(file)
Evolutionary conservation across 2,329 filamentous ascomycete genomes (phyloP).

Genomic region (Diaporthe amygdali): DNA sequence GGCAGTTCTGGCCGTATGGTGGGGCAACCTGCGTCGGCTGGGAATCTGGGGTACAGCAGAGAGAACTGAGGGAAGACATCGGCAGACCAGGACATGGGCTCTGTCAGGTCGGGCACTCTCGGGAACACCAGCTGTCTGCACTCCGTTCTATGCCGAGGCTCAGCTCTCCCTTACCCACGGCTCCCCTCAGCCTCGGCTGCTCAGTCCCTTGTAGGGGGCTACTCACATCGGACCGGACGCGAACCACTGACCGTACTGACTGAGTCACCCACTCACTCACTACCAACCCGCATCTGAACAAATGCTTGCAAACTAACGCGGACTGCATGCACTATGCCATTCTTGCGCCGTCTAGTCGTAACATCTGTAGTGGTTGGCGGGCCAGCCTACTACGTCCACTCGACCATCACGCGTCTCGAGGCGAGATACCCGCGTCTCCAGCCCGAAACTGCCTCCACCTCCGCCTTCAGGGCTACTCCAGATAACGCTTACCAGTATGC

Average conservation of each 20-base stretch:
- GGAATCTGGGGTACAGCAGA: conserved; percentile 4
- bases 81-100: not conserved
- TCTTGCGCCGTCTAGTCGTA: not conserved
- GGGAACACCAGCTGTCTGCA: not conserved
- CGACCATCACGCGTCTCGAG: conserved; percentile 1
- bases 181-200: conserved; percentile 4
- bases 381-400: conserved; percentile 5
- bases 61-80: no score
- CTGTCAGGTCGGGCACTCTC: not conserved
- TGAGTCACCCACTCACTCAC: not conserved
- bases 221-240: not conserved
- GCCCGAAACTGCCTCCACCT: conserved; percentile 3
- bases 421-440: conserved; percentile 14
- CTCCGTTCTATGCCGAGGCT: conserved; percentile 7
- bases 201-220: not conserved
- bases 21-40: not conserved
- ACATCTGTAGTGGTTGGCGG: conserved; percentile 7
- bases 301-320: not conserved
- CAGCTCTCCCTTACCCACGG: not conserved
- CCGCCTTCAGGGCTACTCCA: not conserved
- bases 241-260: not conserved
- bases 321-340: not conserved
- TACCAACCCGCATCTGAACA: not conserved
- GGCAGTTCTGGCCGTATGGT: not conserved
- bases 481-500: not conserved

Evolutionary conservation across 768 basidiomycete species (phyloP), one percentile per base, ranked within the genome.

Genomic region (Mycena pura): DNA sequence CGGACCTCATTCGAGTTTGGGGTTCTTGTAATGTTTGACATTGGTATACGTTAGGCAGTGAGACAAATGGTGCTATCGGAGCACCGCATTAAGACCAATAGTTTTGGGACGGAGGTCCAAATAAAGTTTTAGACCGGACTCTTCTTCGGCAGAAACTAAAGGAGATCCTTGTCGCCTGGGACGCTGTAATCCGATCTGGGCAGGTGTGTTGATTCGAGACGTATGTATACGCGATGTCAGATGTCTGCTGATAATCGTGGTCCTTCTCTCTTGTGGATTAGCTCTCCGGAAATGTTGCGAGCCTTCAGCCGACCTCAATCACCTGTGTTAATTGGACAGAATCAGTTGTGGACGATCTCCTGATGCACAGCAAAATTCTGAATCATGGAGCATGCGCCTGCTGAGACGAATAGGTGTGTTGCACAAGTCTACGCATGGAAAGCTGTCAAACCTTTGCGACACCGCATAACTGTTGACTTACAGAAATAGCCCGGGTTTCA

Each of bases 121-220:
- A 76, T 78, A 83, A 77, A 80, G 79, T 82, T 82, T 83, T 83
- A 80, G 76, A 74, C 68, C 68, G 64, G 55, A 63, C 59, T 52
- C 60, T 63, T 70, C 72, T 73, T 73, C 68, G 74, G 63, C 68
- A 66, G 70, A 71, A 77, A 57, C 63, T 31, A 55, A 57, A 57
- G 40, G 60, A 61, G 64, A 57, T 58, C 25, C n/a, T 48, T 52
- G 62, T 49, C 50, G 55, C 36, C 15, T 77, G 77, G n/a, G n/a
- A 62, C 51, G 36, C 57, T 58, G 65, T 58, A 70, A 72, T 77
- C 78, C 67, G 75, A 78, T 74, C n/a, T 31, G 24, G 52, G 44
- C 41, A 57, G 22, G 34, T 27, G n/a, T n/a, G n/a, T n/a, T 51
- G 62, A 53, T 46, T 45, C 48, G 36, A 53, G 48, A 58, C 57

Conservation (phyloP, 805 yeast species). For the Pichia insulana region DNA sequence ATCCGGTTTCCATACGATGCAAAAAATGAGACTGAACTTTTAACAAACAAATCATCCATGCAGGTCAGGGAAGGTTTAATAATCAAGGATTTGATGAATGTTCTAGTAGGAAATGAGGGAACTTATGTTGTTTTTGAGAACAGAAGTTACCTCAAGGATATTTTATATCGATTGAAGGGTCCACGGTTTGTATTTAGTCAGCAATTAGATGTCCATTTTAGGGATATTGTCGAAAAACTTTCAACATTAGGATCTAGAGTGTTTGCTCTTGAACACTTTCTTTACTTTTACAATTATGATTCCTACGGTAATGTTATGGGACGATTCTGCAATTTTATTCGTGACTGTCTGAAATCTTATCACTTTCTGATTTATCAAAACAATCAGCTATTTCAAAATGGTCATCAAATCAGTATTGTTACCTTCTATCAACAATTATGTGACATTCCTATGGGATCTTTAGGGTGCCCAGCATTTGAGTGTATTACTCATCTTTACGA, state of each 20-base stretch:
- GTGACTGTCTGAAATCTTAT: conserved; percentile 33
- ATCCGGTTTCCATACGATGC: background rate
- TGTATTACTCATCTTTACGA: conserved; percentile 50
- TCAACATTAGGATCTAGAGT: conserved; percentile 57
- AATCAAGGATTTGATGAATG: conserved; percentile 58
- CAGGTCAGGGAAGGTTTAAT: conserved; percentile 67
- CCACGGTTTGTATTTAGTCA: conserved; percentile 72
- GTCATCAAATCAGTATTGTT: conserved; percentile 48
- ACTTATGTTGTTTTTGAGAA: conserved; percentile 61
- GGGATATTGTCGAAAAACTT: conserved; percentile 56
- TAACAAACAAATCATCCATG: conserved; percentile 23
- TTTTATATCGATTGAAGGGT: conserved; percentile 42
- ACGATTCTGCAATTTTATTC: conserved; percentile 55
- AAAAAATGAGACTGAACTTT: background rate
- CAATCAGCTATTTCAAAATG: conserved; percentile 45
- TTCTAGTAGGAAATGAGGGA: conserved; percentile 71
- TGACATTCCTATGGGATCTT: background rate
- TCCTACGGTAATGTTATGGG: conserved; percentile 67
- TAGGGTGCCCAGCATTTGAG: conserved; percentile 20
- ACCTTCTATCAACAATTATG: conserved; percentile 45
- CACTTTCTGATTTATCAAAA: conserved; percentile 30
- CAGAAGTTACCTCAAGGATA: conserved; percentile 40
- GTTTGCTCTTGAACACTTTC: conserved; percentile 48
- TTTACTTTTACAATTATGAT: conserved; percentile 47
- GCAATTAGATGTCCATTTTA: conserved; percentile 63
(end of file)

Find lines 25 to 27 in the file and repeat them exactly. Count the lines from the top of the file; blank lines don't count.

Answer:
- bases 321-340: not conserved
- TACCAACCCGCATCTGAACA: not conserved
- GGCAGTTCTGGCCGTATGGT: not conserved